in-image security with multiple image segments

Stephen Pair spair at
Sun Jan 26 14:13:09 UTC 2003

I think it's important to think in terms of capabilities, not segmenting
the image and such.  The system really needs to be redesigned from the
ground up to take capability based security into account.  There are a
couple of things that we need before we can actually tackle it
however...we need a good meta object protocol that will enable an object
to protect direct access to it's state (i.e. #instVarAt:put: and friends
should be usable only indirectly through some reflection object).  The
MOP also needs to enable any object to fully replicate the protocol of
another object...which would probably require both delegation and the
ability to provide custome message responders (overriding the normal
message lookup).  We also need to re-design the current meta model from
the ground up (allowing for name spaces, environment, etc).

Then, objects could provide façades that offer more restricted
capabilities and which would prevent any direct access to the façade's
state (i.e. the underlying object reference).

The VM would probably also need some way of enclosing object references
in some sort of cryptographically secure envelope that would enable only
the designated recipient to access the object reference.

Once you have these foundations in place, then you could conceivably
design a system where capabilities are protected by controlling object
references.  Each "door" that is "unlocked" in the system would expose
some set of capabilities by opening up access to some set of objects.  I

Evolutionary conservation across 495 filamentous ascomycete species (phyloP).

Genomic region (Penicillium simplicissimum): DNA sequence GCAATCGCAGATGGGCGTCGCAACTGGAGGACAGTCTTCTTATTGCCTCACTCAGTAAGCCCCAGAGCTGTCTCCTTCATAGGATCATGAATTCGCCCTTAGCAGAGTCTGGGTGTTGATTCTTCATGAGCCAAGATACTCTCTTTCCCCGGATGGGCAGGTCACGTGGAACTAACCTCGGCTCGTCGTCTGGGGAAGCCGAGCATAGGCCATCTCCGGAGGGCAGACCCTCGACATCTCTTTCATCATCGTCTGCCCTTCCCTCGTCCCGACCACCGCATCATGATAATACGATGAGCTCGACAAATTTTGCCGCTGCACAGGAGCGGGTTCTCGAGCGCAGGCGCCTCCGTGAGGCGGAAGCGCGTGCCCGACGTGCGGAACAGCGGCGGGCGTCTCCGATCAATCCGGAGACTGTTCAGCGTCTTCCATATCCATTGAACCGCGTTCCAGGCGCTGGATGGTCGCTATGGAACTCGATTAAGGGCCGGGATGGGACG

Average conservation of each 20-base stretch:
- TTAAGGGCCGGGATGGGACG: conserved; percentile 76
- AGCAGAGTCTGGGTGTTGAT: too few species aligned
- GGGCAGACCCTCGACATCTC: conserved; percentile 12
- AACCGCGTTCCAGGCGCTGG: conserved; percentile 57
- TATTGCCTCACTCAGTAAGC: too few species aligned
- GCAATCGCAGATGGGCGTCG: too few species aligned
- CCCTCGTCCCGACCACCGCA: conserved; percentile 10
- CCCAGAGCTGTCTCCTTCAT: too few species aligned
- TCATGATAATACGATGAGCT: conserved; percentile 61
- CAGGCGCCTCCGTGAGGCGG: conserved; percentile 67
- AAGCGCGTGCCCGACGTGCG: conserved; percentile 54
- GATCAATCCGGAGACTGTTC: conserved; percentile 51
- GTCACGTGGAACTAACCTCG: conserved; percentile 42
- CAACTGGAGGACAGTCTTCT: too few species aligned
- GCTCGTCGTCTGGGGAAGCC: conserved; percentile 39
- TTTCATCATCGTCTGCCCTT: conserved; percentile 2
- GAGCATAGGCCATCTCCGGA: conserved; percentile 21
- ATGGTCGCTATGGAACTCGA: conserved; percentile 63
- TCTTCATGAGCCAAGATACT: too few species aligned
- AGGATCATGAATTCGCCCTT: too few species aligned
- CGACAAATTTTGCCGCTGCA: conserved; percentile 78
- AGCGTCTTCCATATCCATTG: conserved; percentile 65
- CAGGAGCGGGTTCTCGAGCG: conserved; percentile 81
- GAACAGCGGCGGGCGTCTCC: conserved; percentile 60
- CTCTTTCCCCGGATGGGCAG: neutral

imagine that using this system, you could even design a processor
scheduling system that would be resilient to denial of service types of

I think has some good information on this topic.

- Stephen

> -----Original Message-----
> From: squeak-dev-bounces at 
> [mailto:squeak-dev-bounces at] On 
> Behalf Of Lex Spoon
> Sent: Saturday, January 25, 2003 4:41 PM
> To: squeak-dev
> Subject: in-image security with multiple image segments
> The topic is in-image security.  You have multiple bunches 
> of objects in an image, and one bunch might try to harm 
> another bunch.  You could use separate OS processes and 
> hardware memory protection to protect these bunches from each 
> other, but that makes it hard for *nice* bunches of objects 
> to cooperate with each other.  Thus, it would be nice to load 
> them all together into the same image, so that they can 
> cooperate conveniently.
> The common sense of many people is that to have practical 
> security, you divide these objects into some sort of memory 
> segments.  Those segments might be called islands, vats, 
> environments, or even something else. 
> I'll go with that for now, though it's hardly obvious that 
> this is "the" way to do in-image security.  (eg, you may want 
> to just use individual
> objects!!)
> A further intuition many people have is that these segments 
> should completely segregated so that there are *no* pointers 
> between the images.  That approach boils down to having 
> separate Squeak processes (at the OS level), and so it 
> doesn't sound much like in-image security. 
> Thus it isn't right to have super-strong protection between 
> images (unless you want to give up on in-image security).
> On the other hand, you can't have completely normal pointers 
> between the images, can you?  If you did, then you'd